If you answer yes to the second half of any of these questions, it may be time to change your communication patterns. It’s all about treating your spouse (and all believers) with respect and love, as 1 Peter 2:17 directs. Doing so may loosen the tongue of a silent spouse.”

— ALSO —

Here’s an important article to read that can give you additional insight into this issue:

JUDGING OUR SPOUSE’S INTENTIONS

Building upon that point, please be careful how you deal with the things your spouse tells you. Sometimes our minds can play tricks on us. We’re SURE we recall something a certain way, but it may not be so. Below is a link to an article posted on The Generous Husband web site that makes a good point concerning this issue. For better understanding, please read:

BEING GRACIOUS ABOUT DIFFERENCES IN HOW YOU REMEMBER
(Your memory is not as good as you think it is)

Here’s a book that could help you in the future to help you encourage honesty, as you read and apply it’s principles:

BOUNDARIES IN MARRIAGE

Lastly:

The following quote is addressed to wives, however, if you just switch the pronouns around, it can also address husbands:

“If your actual words, or even your tone of voice, communicate any message of disgust or resentment, he’ll probably tune you out by thinking, ‘She doesn’t understand.’ You want your message to be heard, and if he senses condemnation, wrath, or rejection he’s not likely to listen to what you say. He’ll interpret those messages as nagging, and that will only drive him to the safe place of more buddy video game playing. Nobody nags him there!” (Carrie Oliver)

In this same context, below is an article that addresses women so they better understand why their husband may not be openly communicating with them. The things shared in this article do not pertain to EVERY husband. And they do not describe EVERY wife. But please glean through it. See if you find truth in it that helps you:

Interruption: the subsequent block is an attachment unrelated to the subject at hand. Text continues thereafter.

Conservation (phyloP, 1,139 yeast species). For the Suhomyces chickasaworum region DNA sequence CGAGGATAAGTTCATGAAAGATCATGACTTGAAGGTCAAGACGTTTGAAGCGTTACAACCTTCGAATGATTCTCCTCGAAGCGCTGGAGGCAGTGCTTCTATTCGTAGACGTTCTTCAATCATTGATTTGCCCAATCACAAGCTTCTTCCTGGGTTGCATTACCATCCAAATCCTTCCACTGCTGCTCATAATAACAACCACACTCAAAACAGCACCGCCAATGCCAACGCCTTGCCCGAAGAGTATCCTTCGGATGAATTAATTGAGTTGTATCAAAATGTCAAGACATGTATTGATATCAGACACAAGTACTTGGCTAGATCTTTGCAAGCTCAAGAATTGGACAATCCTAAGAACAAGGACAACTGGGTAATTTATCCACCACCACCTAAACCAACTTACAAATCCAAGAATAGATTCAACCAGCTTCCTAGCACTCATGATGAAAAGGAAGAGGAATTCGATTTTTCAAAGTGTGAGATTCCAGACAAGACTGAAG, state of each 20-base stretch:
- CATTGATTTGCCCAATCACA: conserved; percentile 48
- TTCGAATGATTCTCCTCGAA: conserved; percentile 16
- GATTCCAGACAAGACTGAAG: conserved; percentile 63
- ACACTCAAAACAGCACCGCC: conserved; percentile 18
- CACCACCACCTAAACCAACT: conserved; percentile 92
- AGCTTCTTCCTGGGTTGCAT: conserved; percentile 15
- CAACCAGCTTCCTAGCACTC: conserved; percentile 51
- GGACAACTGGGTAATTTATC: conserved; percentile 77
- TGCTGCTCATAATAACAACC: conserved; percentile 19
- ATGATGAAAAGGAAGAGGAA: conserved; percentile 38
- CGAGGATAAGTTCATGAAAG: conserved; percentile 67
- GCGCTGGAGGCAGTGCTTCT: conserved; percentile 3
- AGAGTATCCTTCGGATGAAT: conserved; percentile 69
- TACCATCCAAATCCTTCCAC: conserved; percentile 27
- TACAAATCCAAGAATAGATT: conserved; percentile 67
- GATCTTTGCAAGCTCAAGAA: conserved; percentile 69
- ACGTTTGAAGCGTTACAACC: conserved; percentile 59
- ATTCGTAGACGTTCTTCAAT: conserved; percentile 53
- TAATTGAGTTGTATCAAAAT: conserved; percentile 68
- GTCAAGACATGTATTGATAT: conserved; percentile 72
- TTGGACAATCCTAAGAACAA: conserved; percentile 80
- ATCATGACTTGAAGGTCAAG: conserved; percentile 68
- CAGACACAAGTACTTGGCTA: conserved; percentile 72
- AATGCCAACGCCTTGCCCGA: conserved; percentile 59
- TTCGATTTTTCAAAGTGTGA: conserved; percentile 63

HEAR WHAT YOUR HUSBAND ISN’T TELLING YOU

Cindy Wright of Marriage Missions International compiled the info in this article.

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Filed under: Communication and Conflict

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Comments

10 responses to “How Well Do You Encourage Honesty?

  1. (USA)  I value honesty and I feel I am constantly let down when I uncover yet another lie my husband has told me. I don’t know how to get him to truly be honest and open with me, when I may be just a little too honest and open with him.

  2. (USA)  To me I value honestly a lot. I cannot stand when someone lies to me. The most hurtful, is when you know the person is lying to you and you ask them a question and they lie about it. This has happen several times with my husband. My husband used to tell me everything. However, when he did, I would either get angry or questioned him about it. I guess from those reactions he stop telling me the truth about things because he knew what I was going to do. So I decided to turn of a new leaf, and how I would react to him tellilng me the truth, however, he continues to lie to me.